Brexit Is a British Shock with Few European or Global Effects

The economic fallout of the U.K. referendum will have minimal contagion to the euro zone or wider world.

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By rolling the dice over its future trade relationships, British voters’ decision to endorse an exit from the European Union will cast doubt among market observers on the country’s export and long-term growth potential. Indeed, such ambiguity has already hit the U.K. economy, diverting foreign direct investment, causing a sharp depreciation of sterling and triggering a fall in U.K. gross domestic product growth and productivity — all of which have been evident since the June 23 Brexit vote.

Perhaps more surprising, therefore, was the hysterical reaction on global markets as investors wiped $2.1 trillion from the S&P Global Broad Market index (BMI) in the 24 hours following the vote, which some observers perceived as the first domino of the next global economic crisis.

Now that the dust has mostly settled, we can see that the global reaction was gratuitous. Brexit will remain exclusively a British crisis for two reasons: A fall in U.K. banks’ liquidity will not have global repercussions, and investment flows that are diverted away from the U.K. will benefit other economies, particularly the euro zone. Any Brexit-motivated hits to the global economy will be negligible, with maximum losses to euro zone GDP growth of 0.3 percentage points and to the U.S. a mere 0.05 points.

The U.K. economy, however, will continue to suffer following the vote as investors flee the domestic market to seek safe-haven investments. Because the U.K. is unlikely to negotiate better tariffs outside the single market, we anticipate weaker corporate and property investment flows, difficulty in financing both its external and fiscal deficits and, in turn, a continued weakening of sterling.

Indeed, the pound’s correction poses its own threat to the U.K. economy because, contrary to the assertion that a weaker currency is a universal remedy to stimulate exports, the U.K.’s sophisticated and service-based economy relies on a strong pound. The country’s core exports — such as financial, legal and information technology services — do not enjoy the kind of demand surges that manufactured goods get from a currency depreciation. In this respect, a 1 percent fall in sterling stimulates just a 0.14 percent increase in export volumes.

What’s more, these debilitating economic consequences will be magnified by the U.K.’s significant wealth effect. Its markets depend more than most on asset values increasing to attract further investment. For instance, as U.K. households typically limit spending during periods of sluggish growth, Brexit may increase the contraction in real estate and corporate investment as long as market confidence remains low — causing a self-fulfilling prophecy of downgraded growth.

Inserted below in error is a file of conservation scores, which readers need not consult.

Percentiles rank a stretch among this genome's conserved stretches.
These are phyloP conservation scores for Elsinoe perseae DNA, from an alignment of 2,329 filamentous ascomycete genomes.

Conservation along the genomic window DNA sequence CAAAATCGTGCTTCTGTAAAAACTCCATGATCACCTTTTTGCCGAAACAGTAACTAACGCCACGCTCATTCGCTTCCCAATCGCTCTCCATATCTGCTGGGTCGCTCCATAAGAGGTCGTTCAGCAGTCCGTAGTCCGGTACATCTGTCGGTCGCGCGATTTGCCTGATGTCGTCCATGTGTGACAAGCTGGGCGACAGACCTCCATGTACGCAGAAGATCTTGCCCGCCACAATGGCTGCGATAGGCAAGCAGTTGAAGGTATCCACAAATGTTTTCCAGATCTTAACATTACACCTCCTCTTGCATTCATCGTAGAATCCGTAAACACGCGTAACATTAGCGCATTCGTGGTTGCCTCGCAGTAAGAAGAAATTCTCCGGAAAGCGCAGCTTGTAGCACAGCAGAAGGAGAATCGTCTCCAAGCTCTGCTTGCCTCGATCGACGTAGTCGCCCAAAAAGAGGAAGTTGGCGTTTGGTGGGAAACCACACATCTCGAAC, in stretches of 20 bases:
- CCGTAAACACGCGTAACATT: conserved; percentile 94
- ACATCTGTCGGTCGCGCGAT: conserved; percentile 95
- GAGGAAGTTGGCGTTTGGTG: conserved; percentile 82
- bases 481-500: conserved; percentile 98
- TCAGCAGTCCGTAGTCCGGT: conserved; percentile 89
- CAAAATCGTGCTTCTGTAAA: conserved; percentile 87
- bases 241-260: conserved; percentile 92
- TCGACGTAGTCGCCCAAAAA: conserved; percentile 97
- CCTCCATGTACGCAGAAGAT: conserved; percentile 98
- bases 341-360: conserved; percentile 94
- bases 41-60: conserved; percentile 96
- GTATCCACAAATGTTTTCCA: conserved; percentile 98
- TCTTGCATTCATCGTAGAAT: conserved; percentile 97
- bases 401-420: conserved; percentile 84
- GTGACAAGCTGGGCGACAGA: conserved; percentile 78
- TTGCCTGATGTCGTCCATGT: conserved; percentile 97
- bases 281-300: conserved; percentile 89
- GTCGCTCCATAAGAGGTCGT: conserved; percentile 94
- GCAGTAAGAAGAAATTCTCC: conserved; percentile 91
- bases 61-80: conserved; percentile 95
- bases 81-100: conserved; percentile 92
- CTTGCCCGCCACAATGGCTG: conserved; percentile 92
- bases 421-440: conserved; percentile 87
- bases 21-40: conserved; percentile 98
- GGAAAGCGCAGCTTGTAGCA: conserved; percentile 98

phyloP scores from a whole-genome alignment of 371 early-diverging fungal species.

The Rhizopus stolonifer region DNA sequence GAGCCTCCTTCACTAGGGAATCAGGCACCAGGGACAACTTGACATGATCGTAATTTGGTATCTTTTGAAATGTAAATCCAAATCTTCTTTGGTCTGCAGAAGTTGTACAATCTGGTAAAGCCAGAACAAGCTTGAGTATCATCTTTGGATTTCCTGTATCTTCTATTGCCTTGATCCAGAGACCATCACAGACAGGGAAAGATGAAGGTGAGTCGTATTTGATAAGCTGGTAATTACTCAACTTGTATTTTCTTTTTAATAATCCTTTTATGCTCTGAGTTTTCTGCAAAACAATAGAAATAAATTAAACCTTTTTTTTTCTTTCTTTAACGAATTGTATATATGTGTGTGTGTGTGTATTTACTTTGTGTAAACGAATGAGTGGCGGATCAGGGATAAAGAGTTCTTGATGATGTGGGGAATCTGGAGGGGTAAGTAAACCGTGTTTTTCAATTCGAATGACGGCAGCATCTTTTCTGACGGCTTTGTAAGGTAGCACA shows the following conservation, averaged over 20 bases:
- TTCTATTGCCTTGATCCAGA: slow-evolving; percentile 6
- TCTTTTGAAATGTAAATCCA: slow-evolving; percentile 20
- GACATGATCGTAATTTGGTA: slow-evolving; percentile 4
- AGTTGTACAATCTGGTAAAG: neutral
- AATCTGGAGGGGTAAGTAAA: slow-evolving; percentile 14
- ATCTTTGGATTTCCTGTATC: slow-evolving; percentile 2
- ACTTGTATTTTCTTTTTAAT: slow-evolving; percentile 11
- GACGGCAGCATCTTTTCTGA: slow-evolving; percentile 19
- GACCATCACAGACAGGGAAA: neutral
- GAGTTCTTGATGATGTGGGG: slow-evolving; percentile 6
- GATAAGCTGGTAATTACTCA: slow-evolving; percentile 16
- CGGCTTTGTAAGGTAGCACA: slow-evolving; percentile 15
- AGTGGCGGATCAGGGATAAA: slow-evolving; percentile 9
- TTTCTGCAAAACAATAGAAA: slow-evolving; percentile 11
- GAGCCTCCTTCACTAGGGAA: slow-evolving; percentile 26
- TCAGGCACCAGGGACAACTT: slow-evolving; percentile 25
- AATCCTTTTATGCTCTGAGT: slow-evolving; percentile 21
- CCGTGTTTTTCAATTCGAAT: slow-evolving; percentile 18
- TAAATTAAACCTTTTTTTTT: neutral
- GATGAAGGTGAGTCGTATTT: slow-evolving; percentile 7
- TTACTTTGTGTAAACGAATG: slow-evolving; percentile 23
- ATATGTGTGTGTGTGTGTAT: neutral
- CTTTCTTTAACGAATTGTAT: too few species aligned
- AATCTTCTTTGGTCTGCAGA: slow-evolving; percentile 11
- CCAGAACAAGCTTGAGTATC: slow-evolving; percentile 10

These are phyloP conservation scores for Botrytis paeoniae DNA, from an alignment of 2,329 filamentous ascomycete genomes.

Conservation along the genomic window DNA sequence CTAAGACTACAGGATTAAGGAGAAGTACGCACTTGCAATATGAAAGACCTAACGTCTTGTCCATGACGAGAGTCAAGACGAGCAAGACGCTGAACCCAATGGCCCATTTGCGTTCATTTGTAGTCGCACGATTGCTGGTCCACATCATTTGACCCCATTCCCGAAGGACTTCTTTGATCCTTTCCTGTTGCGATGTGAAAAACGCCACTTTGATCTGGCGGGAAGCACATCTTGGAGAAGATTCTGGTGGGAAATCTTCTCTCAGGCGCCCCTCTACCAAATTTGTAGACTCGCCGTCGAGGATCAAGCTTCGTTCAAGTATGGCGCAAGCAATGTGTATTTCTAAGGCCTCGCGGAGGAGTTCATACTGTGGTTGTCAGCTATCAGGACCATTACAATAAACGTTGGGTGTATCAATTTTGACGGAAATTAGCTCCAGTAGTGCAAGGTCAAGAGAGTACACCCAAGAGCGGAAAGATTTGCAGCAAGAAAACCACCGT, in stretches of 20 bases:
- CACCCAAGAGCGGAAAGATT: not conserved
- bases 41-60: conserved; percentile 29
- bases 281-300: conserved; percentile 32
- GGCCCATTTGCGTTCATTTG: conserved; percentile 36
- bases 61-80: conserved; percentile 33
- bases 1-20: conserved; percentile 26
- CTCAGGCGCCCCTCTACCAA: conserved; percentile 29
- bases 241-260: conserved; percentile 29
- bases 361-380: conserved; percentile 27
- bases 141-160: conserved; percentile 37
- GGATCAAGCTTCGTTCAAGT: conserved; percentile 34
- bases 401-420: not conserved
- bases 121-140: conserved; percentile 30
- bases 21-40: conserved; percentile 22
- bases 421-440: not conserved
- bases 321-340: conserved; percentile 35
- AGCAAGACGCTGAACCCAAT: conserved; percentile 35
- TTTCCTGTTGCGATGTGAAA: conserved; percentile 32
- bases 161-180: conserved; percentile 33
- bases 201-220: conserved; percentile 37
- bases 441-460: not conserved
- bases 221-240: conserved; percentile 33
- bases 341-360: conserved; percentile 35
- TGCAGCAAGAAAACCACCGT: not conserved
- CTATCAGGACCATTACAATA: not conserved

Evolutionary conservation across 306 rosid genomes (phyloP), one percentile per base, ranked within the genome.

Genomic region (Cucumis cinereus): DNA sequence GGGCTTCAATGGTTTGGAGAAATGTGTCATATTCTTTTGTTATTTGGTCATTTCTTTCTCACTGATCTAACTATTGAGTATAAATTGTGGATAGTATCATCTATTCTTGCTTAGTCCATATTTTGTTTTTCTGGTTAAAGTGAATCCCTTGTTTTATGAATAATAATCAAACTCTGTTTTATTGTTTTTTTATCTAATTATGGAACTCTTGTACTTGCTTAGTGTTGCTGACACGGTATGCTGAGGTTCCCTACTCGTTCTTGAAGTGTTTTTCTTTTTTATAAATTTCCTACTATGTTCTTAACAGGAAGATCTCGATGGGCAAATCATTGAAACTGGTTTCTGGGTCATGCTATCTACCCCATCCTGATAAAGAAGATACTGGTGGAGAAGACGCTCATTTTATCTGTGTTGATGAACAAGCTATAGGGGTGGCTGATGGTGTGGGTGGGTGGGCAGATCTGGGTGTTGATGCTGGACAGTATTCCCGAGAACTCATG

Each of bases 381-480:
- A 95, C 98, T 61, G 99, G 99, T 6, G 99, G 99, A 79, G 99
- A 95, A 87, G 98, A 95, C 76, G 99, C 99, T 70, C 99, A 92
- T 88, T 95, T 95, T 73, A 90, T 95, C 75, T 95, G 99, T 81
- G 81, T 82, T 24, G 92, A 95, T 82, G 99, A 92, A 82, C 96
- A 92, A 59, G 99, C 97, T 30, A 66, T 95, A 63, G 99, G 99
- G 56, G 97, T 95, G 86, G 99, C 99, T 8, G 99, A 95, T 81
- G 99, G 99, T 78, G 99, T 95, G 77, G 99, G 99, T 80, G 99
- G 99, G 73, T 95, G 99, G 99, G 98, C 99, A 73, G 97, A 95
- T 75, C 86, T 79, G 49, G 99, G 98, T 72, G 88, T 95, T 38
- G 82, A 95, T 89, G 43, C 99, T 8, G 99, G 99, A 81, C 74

In this context, U.K. mortgage holders face a danger similar to that in 2008, when household debt reached 160 percent of gross disposable income before returning to its current level of 140 percent. It is conceivable, therefore, that household debt levels and default rates will spike once again — a potential contributor to the expected 1.6 percent hit to U.K. GDP in 2017.

Although a U.K. mortgage crisis would be reminiscent of the U.S. subprime market crash, it doesn’t carry the same risks of global contagion. A British mortgage crisis will not expose global banks to losses to the same extent as the subprime crisis did, and the Bank of England is more capable than the Federal Reserve was — given the low interest rate and weak interbank credit environment — to prevent a liquidity crisis from spreading. In this respect, Brexit does not have the venom to paralyze the global economy.

What about trade? Investors are overplaying the impact of Brexit on global trade flows — the U.K. accounts for just 2.7 percent of global trade — and simultaneously ignoring the opportunities that diminished U.K. exports creates for other economies. Indeed, we can expect that corporates unsettled by the vote will relocate operations to the EU — particularly those in the finance sector eager to retain passporting capabilities into the single market — to a sufficient degree to offset the decline in U.K. trade volumes. As a result, we forecast a maximum net decline in euro zone GDP growth of 0.3 percentage points as a direct consequence of the U.K.’s departure; globally, this figure falls to 0.05 points off global GDP growth.

So, do these implications warrant the markets’ post-Brexit hyper-sensitivity? Only domestically. Indeed, investors should be more concerned about a populist contagion, rather than an economic malaise spreading, which could ultimately lead to further long-term risk within the union’s remaining members. However, this political threat fails to explain either the immediacy or severity of the markets’ reaction following the referendum.

While the U.K. braces for Brexit, the mind-set of investors elsewhere ought to be business as usual.

Patrick Artus is chief economist of Natixis, in Paris.

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